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Pushing My Limits – Why I Wrote BYTE ME

I wouldn’t say that writing has much of a comfort zone.


cover artThis looking back Perilous Pauline thing has been interesting. And good for me. I’m remembering some things about the writing process that I thought I would never forget.

When you write your first novel—and even your second or third—you are pushing your boundaries because it’s all new and the boundaries are mostly about your own expectations for yourself. It’s about believing you can write another book and another. And figuring your process and voice.

I wouldn’t say that writing has much of a comfort zone. Even if you stick with the “safe” in your writing, just putting your work out there results in reviews and other whacks upside the head (though I have been very fortunate in the majority of my reviews). And “back in the day,” when I first started publishing, putting my work out there meant rejections from agents and editors, long before I got to the reviews part.

I did two things that were both right and painful when I embarked on the book that would become Byte Me.

The first right/painful choice was to commit to writing a book based on a single character. The Last Enemy was so well received by my two publishers at the time, and the main character in The Last Enemy had a couple of brothers, so I went out on a personal limb and asked my editors if they would be interested in stories about the other two brothers. I got an enthusiastic YES from both of them.

Followed by panic from me. What was I thinking? I’d written three books and all of them had been finished before being submitted to editors for vetting. Now I was proposing to write two whole books that weren’t even ideas yet! All I had were a couple of guys. Okay, I had settings. And they had a mom. And jobs. But I need stories. I needed plots. I needed heroines and villains and opposition.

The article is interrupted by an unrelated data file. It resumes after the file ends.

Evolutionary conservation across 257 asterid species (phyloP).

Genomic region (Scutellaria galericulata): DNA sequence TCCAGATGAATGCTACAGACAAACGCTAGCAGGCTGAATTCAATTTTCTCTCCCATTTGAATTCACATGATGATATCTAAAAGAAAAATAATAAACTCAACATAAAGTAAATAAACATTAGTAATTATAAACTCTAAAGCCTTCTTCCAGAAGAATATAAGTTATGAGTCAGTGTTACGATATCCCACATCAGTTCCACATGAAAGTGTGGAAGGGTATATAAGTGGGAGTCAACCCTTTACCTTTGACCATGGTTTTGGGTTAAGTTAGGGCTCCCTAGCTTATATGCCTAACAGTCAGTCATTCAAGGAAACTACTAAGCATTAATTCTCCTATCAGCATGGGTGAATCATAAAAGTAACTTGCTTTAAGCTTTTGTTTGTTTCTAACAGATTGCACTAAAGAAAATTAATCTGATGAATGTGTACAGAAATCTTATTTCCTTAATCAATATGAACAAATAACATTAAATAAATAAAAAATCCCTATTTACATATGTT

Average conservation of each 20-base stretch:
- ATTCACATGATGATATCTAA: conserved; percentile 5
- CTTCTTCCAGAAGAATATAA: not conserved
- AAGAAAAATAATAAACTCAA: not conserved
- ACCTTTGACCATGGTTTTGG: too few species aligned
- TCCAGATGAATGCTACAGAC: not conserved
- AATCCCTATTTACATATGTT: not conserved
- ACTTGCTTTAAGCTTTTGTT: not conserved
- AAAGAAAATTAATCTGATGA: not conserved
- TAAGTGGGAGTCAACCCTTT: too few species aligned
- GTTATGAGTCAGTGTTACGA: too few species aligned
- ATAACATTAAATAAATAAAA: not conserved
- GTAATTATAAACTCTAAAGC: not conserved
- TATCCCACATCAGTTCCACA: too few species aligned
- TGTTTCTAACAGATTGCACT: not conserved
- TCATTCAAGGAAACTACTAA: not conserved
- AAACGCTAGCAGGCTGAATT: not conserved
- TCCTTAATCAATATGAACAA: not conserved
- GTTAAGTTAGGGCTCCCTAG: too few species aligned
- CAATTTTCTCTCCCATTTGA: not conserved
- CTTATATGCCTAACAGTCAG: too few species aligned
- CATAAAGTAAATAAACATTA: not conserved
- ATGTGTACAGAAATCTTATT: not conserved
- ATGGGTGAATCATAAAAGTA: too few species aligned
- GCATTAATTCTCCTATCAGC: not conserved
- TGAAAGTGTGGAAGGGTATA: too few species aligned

The good news was, I only had to write one book at a time. So I focused on a brother. Jake was, like Matt in The Last Enemy, a US Deputy Marshal. What would his perfect match look like? What would she do?

And that’s when I made my next right/sort of wrong/painful choice. I’d heard a quote somewhere, said by someone famous that went something like, “If your hero is a fireman, then your heroine should be a suspected arsonist.” My memory is not great, so I managed to edit out suspected.


So I made Phoebe an actual—not suspected—thief. Worse, I made her way smarter than me.

I wrote myself into several corners while working on this book, but I learned something very important, too. That if I put in real work on creating my characters, they will become my ally in telling their story. Phoebe helped us find our way out of those corners. She worked with me all the way to The End. And she helped me face the next book with more confidence.

Remembering Phoebe and my other “first characters” is helping me with my latest project. It’s so easy to get caught up in trying to do it “right,” that I’d lost sight of my own process. I can feel my insides relaxing (my characters are telling me, “Finally!”), and I’m excited again.

Because in the end, I do this because I like writing. I like telling stories.

For more about the story behind Byte Me, check out my interview on my website. I interviewed myself about all my novels. I even interviewed me about what it was like to interview me. Hey, you have to be a little crazy to write novels. (Grin)

So, do you ever look back on what you’ve learned? Use it to help you in the here and now? Ever gotten advice from fictional people?






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